THEATER REVIEW: In The Arsonists, Family Life from Fire to Embers

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Sarah Gliko and Steven Rishard in The Arsonists at Azuka Theatre. (Photo by Johanna Austin)

Now that’s what I can an entrance! Actress Sarah Gliko (playing a character called “M”), bursts through the door, disposes of a body in a bag, nearly destroys a ramshackle cabin in the Florida swamps, and says about a dozen words (well, mostly she says, “Fuck!”). And that’s just the first minute or so.

This high-voltage start to Jacqueline Goldfinger’s spellbinding new play, The Arsonists, put me in mind of a kind of gender-reversed Sam Shepard—especially Shepard’s early collaborative work with Patti Smith. (The Arsonists also incorporates mournful songs and hymns, delivered with piercing authenticity by Gliko and Steven Rishard, playing “H.”)  As in Shepard, there is a sense that love, loss, and betrayal are inseparable

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Sarah Gliko in The Arsonists at Azuka Theatre. (Photo by Johanna Austin)

But the Shepard analogy turns out be only part of the puzzle. H and M aren’t lovers—they are father and daughter. Another influence here goes back to the Greeks, and it’s the story of Electra, pining for her father, Agamemnon. As with Electra specifically—but also mythology more generally—family legacies are inescapable, a fire out of control; Goldfinger’s title is both literal and metaphoric. (This also recalls Shepard—the “nitroglycerin in the blood” that virtually annihilates the nuclear family in Curse of the Starving Class).

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Sarah Gliko and Steven Rishard in The Arsonists at Azuka Theatre. (Photo by Johanna Austin)

What makes The Arsonists so extraordinary is in part its contradictory oddness. It’s realistic and gritty, but also beautifully poetic; epic in scale, but it runs only 70 minutes. There’s very little plot, but every line tells a story. By the time we reach the finale, the tone has shifted considerably. There is a sense here that the playwright honors a history of theater (the Greeks, Shepard, also Eugene O’Neill’s Mourning Becomes Electra), but it’s also contemporary. Best of all, Goldfinger’s voice is distinctly, wonderfully her own.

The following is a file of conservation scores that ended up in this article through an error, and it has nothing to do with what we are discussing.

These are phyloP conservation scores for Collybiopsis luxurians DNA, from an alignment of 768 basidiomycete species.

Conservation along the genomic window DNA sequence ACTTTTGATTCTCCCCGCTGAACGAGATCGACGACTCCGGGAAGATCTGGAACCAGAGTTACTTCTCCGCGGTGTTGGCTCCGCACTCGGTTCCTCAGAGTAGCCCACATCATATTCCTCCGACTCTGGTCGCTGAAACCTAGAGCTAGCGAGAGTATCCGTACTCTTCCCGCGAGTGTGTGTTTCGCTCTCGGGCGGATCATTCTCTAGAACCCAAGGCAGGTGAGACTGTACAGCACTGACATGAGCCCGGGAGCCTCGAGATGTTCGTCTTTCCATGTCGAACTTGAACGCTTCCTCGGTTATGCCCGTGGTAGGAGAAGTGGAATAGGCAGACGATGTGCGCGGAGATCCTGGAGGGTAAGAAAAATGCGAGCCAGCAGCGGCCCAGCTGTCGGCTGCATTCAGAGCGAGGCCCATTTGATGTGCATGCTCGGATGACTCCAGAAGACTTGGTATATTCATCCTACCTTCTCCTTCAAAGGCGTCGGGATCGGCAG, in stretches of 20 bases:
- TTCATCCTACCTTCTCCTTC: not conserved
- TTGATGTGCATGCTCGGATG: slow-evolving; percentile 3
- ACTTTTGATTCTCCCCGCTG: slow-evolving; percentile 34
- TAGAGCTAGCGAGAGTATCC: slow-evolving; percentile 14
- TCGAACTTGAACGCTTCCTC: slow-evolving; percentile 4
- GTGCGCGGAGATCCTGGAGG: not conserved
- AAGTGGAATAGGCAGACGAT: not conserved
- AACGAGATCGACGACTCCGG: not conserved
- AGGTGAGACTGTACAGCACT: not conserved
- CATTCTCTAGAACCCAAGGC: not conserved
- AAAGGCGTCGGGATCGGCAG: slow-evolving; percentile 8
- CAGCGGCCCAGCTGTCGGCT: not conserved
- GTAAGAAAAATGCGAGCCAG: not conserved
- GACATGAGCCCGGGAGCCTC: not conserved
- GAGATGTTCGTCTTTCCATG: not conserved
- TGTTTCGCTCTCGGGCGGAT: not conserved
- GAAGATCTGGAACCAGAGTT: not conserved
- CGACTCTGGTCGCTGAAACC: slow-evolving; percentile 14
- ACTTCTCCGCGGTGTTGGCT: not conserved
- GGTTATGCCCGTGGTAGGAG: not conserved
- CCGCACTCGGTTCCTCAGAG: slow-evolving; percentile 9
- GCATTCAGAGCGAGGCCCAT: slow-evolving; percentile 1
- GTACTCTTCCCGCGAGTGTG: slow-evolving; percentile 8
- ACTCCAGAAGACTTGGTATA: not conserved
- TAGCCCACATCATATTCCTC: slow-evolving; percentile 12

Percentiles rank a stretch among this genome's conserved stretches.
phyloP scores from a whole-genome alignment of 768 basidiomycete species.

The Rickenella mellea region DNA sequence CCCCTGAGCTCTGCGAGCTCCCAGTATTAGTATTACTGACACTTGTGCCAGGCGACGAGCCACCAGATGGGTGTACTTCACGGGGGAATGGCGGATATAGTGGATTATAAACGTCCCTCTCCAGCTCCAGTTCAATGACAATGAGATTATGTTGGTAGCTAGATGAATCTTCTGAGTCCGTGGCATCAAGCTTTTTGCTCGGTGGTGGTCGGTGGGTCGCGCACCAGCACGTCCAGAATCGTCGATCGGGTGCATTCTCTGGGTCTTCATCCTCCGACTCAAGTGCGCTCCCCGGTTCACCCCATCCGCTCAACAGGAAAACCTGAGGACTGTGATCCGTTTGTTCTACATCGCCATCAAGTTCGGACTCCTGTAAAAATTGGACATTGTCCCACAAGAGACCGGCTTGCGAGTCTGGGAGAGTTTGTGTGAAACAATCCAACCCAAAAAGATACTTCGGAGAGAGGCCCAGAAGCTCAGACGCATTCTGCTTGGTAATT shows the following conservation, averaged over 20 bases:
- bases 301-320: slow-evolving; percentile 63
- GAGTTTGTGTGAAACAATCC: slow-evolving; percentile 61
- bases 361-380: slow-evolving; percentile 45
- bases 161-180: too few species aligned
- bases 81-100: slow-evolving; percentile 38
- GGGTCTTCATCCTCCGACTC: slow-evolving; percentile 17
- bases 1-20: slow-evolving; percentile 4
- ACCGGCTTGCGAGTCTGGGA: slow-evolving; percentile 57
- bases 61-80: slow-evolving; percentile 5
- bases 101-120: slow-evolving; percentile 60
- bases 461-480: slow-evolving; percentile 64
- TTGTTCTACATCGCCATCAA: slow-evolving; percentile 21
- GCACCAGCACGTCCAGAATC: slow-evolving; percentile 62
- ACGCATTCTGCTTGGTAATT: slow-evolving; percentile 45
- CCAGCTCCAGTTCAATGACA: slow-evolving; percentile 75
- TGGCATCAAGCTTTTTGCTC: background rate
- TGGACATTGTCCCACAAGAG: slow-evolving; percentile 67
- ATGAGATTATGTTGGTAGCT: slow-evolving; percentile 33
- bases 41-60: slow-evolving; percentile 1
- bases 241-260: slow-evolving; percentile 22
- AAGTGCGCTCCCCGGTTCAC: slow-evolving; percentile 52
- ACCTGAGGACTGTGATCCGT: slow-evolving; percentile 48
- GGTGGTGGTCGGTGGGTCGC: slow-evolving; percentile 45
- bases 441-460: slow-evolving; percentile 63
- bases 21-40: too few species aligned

Entering the theater, there was already a sense of buzz. Days before, Goldfinger had won the prestigious Yale Drama Series prize; and Azuka’s previous show, the premiere of Douglas Williams’ Shitheads, was a runaway hit. Expectations were high—and fully realized.

The Arsonists production at Azuka is part of the New Play Network Rolling World Premiere initiative. The play goes on to new productions in Alaska and California (and, I have no doubt, a long life beyond that). This production certainly sets a high bar—really, I can’t imagine it better done. Gliko and Rishard are riveting, and the design (scenery by Dirk Durossette, lighting by Dominic Chacon, sound and music by Andrew Nelson, costumes by Becca Austin) is a knockout. Allison Heishman’s direction is pitch-perfect.

The Arsonists is a baptism by fire—and a brilliant way to close the season.


The Arsonists runs through May 21 at the Louis Bluver Theatre at the Drake. For more information, visit the Azuka website.

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